He stood peering down, with an obvious lack of recognition that hinted at failing sight.
“I don’t seem to know you,” he said slowly, with a weary shake of his head; “and it’s most inopportune—the hour. I fear you must excuse me.”
“That can’t be,” P. Sybarite returned. “I’ve business with you—important. Perhaps you didn’t catch the name I gave your butler—Nemesis.”
“Nemesis?” Shaynon repeated vacantly. He staggered and descended a step before a groping hand checked him on the baluster-rail. “Nemesis! Is this an untimely joke of some sort, sir?”
His accents quavered querulously; and P. Sybarite with a flash of scorn put his unnatural condition down to drink.
“Far from it,” he retorted ruthlessly. “The cat’s out, my friend—your bag lean and flapping emptiness! What,” he demanded sternly—“what have you done with Marian Blessington?”
“Mar—Marian?” the old voice iterated. “Why, she”—the man pulled himself together with a determined effort—“she’s in her room, of course. Where should she be?”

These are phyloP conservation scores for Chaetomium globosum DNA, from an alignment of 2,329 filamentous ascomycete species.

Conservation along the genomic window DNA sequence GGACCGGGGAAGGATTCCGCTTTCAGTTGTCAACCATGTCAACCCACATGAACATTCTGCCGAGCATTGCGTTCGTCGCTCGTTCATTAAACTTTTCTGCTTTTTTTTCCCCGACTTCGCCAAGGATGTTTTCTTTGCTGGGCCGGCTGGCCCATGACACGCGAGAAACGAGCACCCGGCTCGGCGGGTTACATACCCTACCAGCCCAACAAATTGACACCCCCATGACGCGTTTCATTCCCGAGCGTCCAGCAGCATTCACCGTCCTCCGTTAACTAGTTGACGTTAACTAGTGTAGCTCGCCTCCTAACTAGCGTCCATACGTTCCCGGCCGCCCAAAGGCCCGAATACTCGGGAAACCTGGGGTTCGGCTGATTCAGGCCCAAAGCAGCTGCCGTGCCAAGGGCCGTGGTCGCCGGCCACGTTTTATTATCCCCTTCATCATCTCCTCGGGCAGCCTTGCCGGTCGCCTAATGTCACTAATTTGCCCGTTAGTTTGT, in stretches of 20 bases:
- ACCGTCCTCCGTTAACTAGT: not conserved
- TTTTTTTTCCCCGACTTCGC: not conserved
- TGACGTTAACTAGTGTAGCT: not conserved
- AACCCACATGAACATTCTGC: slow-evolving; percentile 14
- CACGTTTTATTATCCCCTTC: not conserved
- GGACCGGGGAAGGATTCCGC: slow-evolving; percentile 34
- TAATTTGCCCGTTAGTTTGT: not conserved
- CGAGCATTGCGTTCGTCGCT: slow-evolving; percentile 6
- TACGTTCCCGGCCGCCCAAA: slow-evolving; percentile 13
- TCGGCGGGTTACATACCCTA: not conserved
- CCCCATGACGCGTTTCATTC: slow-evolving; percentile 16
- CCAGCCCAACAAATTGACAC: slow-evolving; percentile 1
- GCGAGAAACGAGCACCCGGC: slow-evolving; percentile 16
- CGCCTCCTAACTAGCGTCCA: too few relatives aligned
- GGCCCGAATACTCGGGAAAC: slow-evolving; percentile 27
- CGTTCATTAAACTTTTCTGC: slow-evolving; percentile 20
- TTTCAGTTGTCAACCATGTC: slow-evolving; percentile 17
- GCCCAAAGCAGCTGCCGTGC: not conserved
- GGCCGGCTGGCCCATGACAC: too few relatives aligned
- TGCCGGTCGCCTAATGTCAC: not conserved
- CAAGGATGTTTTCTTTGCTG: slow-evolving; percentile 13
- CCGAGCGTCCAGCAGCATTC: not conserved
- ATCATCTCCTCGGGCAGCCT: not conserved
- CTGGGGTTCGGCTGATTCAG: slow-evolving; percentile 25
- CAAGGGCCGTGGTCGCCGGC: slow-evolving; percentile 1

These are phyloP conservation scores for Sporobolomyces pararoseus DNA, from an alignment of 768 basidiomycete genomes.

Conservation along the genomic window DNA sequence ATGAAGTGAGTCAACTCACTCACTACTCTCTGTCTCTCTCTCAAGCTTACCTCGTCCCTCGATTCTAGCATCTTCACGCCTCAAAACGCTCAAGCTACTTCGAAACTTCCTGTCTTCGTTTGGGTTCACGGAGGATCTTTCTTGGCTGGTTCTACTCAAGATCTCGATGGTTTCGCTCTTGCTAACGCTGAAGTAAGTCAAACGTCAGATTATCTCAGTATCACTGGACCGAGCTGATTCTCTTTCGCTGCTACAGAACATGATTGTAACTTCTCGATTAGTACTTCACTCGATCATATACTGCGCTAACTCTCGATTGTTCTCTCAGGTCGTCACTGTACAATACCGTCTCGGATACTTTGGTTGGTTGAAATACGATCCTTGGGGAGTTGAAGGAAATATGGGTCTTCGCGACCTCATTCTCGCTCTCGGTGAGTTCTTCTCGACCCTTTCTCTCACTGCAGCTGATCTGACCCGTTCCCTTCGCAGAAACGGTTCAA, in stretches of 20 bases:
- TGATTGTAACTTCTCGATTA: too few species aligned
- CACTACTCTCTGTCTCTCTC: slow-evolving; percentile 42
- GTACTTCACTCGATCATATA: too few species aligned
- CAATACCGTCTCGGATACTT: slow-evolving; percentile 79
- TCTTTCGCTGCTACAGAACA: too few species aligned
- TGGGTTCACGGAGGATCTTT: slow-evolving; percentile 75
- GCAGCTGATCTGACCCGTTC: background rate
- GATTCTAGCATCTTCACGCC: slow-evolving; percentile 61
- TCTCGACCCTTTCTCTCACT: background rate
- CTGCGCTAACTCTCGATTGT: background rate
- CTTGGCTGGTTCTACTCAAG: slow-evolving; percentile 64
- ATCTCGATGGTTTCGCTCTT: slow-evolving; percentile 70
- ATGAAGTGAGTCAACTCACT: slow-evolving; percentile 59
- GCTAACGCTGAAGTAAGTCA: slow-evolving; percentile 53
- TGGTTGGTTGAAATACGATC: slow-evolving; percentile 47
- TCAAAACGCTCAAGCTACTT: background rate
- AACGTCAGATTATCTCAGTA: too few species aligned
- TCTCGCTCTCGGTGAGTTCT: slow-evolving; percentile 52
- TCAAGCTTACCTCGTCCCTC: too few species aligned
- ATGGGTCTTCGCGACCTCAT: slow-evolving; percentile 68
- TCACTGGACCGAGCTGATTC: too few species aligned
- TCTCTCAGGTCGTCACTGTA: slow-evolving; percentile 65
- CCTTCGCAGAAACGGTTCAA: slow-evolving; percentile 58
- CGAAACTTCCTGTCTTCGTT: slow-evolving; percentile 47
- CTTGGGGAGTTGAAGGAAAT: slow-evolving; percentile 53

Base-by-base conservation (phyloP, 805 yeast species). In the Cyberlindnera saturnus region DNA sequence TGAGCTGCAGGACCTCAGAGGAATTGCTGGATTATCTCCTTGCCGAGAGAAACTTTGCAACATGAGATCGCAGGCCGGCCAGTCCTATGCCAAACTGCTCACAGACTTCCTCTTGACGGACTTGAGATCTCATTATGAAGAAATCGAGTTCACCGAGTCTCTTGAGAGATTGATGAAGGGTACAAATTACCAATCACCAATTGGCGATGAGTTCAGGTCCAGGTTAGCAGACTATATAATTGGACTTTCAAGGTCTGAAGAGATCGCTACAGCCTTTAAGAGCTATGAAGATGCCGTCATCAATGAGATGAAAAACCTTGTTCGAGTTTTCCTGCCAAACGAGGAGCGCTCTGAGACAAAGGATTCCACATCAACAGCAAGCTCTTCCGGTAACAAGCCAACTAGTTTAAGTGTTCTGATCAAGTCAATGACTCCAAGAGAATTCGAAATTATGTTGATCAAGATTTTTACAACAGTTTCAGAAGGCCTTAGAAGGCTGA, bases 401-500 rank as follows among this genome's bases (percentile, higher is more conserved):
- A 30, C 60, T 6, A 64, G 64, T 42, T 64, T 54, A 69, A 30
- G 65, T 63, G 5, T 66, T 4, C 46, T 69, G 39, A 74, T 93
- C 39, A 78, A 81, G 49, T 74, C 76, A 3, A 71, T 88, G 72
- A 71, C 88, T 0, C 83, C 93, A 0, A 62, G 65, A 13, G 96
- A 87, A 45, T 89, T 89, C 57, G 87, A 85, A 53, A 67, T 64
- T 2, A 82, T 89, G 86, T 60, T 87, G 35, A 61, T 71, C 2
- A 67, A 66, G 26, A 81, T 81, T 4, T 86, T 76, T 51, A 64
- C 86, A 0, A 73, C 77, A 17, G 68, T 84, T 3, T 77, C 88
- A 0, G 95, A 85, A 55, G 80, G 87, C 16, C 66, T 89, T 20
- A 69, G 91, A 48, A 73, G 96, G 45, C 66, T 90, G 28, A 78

“Is that true?” P. Sybarite demanded of the butler in a manner so peremptory that the truth slipped out before the fellow realised it.
“Miss Marian ’asn’t returned as yet from the ball,” he whispered. “’E—’e’s not quite ’imself, sir. ’E’s ’ad a bit of a shock, as one might s’y. I’d go easy on ’im, if you’ll take a word from me.”
But P. Sybarite traversed his advice without an instant’s consideration.
“Brian Shaynon,” he called, “you lie! The police have caught Red November; they’ll worm the truth out of him within twenty minutes, if I don’t get it from you now. The game’s up. Come! What have you done with the girl?”
For all answer, a low cry, like the plaint of a broken-hearted child, issued from the leaden, writhen lips of the old man.
And while he stared in wonder, Brian Shaynon seemed suddenly to lose the strength of his limbs. His legs shook beneath him as with a palsy; and then, knees buckling, he tottered and plunged headlong from top to bottom of the staircase.
“E’s gone,” the butler announced.
Kneeling beside the inert body of Brian Shaynon, where it had lodged on a broad, low landing three steps from the foot of the staircase, he turned up to P. Sybarite fishy, unemotional eyes in a pasty fat face.
The little man said nothing.
Resting a hand on the newel-post, he looked down unmoved upon the mortal wreck of him who had been his life’s bane. Brian Shaynon lay in death without majesty; a crumpled and dishevelled ruin of flesh and clothing, its very insentience suggesting to the morbid fancy of the little Irishman something foul and obscene. Brian Shaynon living had been to him a sight less intolerable....
“Dead,” the butler affirmed, releasing the pulseless leaden wrist, and rising. “I presume I’d best call ’is doctor, ’adn’t I, sir?”